Filing an Amended Tax Return

Find out when it makes sense to file an amended return and possible consequences.

By , J.D. · USC Gould School of Law

What do you do if you discover any of the following after you filed your tax return for the year:

  • you forgot to take a deduction
  • you claimed a deduction that you were not entitled to take
  • you entered incorrect information on your return, or
  • a retroactive change in the tax laws makes you eligible for an additional deduction.

The answer is simple: File an amended tax return for the year.

Tax returns are not engraved in stone. You can amend a return any time within three years after the April 15 due date for the original return. If you obtained an extension to file, the three-year period runs from October 15; but, if you filed earlier than this, you must file with three years after the actual filing date. After the time limit expires you can't file an amended return for that year.

You need not amend your return if you discover that you made a simple math error. These will be corrected by the IRS computers, and you'll be notified of the change by mail. Also, you don't need to be quick to file an amended return if you discover you forgot to attach a Form W-2, left off a tax schedule, or made a similar minor error. The IRS will probably process your return anyway, or will request you provide the omitted forms if they're needed. However, if you made a mistake in your favor, failed to report income, or took deductions which you were not entitled to take, amending your return may avoid all or some fines, interest, and penalties if you're later audited by the IRS.

If you've been chosen for an audit, it is better not to file an amended return after the audit starts. Chances are that the audit group will not get the amended return, and filing an amended return will only create confusion. It is better to discuss any proposed change in your return with the revenue agent conducting the audit.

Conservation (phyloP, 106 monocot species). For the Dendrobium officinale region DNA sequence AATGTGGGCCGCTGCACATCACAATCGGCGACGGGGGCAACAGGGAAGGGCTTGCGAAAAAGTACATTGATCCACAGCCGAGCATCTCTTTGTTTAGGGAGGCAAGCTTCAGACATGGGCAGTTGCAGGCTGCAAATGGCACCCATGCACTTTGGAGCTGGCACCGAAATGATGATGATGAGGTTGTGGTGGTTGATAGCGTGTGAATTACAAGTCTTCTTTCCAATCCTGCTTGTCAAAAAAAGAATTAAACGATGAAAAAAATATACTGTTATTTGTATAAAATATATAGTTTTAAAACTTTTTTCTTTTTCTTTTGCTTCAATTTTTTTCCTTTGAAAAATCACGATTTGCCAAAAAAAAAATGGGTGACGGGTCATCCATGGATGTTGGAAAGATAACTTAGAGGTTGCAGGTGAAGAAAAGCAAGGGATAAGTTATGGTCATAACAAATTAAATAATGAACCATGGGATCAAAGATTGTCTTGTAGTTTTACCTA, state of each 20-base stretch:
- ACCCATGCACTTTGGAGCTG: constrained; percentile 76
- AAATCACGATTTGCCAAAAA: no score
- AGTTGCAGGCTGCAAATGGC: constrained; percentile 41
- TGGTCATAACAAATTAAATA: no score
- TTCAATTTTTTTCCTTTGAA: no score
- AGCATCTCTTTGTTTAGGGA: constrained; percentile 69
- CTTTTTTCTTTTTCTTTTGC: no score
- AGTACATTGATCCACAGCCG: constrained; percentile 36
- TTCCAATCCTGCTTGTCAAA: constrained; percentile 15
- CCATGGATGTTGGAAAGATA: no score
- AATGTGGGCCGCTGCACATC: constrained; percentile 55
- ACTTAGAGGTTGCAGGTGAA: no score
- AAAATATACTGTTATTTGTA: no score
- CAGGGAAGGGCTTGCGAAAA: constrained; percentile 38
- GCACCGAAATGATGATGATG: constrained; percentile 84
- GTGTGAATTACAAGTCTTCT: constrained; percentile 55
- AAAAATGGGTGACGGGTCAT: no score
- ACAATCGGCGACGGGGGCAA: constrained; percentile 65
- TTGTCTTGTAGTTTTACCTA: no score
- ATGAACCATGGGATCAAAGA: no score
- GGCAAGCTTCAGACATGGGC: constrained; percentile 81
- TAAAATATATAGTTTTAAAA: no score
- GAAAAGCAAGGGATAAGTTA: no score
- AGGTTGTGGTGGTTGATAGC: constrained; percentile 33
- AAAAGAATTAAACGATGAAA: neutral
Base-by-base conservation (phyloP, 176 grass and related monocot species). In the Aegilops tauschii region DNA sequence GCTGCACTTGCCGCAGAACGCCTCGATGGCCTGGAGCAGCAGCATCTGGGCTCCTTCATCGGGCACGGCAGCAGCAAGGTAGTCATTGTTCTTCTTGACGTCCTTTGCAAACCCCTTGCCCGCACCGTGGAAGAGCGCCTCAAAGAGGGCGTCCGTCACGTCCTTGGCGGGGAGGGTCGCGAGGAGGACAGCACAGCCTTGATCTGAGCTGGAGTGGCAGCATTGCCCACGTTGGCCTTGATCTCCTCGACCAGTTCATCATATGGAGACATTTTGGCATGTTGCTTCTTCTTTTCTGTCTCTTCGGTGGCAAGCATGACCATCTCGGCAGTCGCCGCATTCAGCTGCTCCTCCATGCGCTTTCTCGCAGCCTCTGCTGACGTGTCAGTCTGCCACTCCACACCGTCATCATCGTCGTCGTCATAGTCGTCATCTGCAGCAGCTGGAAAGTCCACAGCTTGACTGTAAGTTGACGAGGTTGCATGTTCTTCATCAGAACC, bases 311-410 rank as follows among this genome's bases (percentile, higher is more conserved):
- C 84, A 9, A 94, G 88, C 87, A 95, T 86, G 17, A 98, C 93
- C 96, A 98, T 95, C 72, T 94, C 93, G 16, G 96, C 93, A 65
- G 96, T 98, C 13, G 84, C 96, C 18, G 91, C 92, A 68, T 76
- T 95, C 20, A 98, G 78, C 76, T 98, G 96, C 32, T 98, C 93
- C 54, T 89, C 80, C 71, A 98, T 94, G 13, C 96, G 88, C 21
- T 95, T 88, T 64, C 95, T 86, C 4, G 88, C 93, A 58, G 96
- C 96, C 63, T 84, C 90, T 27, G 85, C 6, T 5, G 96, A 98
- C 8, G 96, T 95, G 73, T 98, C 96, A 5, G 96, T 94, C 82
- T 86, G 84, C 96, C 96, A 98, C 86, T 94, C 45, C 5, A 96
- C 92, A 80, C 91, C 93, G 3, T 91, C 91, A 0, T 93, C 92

Some people refrain from amending their returns, even if they discover the IRS owes them money, because they believe it increases the chances of an audit. However, IRS officials deny that filing an amended return increases your audit chances. Amending your return will likely not result in an audit unless there is a substantial change in your taxable income without a reasonable cause. Of course, you're more likely to be audited if you claim the IRS owes you money, rather than the other way around.

You shouldn't be afraid to amend your return if you have a legitimate reason to do so. Just make sure you do it properly. File the proper form, usually IRS Form 1040X. You must file a separate 1040X for each year you want to amend. Clearly explain on the form the reasons why you are correcting your tax return--for example:

  • you received another Form 1099-MISC after you filed your return
  • you forgot to claim the child tax credit
  • you changed your filing status from qualifying widow(er) to head of household, or
  • you are carrying an unused net operating loss or credit to an earlier year.

You should have documentation to back up your claims.

Note that when you file an amended tax return you are supposed to correct all the errors that you discovered in your previously filed return. This includes errors not in your favor as well as those that reduce your tax liability.

You should receive your refund, if you're entitled to one, in up to 16 weeks. Alternatively, you can apply all or part of your refund to your current year's tax. However, your refund may be reduced by amounts you owe for past-due child support, debts you owe to another federal agency, or past-due state income tax obligations. You will be notified if this happens.

If the IRS denies your claim, it must explain why. You have the right to appeal such a denial.

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